10 percent of teens use 'study drugs'
Many American teens believe that "study drugs" – ADHD medications such as Adderall and Ritalin – can give them an academic advantage and improve test scores. In fact, a University of Michigan study found that an estimated 10 percent of high school students are engaging in this type of drug use without a prescription, and that many parents are unaware of it. While one in 10 students is using these types of drugs for study purposes, parents think that the figure is much lower – more like one student in 100.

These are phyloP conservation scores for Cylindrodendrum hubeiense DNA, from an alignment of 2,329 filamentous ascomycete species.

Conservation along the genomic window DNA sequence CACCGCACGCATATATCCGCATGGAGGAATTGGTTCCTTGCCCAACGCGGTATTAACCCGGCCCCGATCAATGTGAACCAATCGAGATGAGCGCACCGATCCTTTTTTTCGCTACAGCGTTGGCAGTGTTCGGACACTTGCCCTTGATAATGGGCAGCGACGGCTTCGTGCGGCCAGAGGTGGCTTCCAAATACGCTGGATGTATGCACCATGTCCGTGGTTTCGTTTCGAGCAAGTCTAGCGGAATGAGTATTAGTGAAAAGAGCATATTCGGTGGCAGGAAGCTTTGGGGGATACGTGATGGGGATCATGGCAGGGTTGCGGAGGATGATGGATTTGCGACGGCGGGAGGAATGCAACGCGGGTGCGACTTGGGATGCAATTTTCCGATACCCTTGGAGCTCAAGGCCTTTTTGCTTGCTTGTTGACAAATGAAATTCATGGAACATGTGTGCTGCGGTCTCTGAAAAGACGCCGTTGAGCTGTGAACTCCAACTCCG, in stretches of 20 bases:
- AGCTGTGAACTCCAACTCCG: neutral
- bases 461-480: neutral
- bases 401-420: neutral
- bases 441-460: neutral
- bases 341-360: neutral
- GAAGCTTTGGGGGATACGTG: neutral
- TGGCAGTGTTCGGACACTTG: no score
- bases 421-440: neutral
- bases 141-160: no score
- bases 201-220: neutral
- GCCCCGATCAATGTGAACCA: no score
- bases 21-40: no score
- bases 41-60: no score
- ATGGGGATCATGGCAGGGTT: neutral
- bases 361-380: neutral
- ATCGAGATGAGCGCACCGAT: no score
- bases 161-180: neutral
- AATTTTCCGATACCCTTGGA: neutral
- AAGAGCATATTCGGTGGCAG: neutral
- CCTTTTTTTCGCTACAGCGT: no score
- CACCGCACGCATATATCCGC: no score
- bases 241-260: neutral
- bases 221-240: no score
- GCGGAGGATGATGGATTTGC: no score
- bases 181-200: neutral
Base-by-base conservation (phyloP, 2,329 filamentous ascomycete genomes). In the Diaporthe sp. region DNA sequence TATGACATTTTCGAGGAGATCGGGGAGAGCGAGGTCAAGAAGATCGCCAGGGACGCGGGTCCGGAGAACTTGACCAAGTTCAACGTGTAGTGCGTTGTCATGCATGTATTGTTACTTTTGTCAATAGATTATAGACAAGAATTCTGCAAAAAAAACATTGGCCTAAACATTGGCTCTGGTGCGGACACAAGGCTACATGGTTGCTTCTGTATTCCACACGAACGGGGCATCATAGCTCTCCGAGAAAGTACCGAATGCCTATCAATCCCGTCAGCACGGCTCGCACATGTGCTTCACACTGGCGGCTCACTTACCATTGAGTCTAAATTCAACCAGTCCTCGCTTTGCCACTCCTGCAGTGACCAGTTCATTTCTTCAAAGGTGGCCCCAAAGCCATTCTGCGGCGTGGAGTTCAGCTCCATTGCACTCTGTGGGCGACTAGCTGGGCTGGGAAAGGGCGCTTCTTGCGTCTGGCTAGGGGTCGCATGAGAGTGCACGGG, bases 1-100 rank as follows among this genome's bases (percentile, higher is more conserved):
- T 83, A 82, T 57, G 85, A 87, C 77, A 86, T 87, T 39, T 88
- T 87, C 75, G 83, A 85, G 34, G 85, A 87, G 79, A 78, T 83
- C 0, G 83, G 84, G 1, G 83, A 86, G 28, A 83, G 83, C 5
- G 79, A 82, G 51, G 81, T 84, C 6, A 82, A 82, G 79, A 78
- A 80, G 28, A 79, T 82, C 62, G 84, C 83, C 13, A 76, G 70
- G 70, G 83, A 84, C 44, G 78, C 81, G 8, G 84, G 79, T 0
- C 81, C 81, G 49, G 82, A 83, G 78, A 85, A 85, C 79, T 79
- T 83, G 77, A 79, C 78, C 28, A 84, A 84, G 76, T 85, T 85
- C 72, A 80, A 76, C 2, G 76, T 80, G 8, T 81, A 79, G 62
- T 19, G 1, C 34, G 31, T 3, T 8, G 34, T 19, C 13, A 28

Stimulants are often prescribed to children with ADHD to improve cognitive performance and allow the student to concentrate better. However, these drugs can be harmful to students who do not need them, as they can have serious side effects, including heart problems and even psychosis, not to mention potential withdrawal symptoms. Emergency room visits involving ADHD medications increased by more than 100 percent between 2005 and 2010.
While 54 percent of the parents in the study said they were "very concerned" about this type of drug use in schools, only 27 percent of them said they have talked to their children about prescription drug abuse.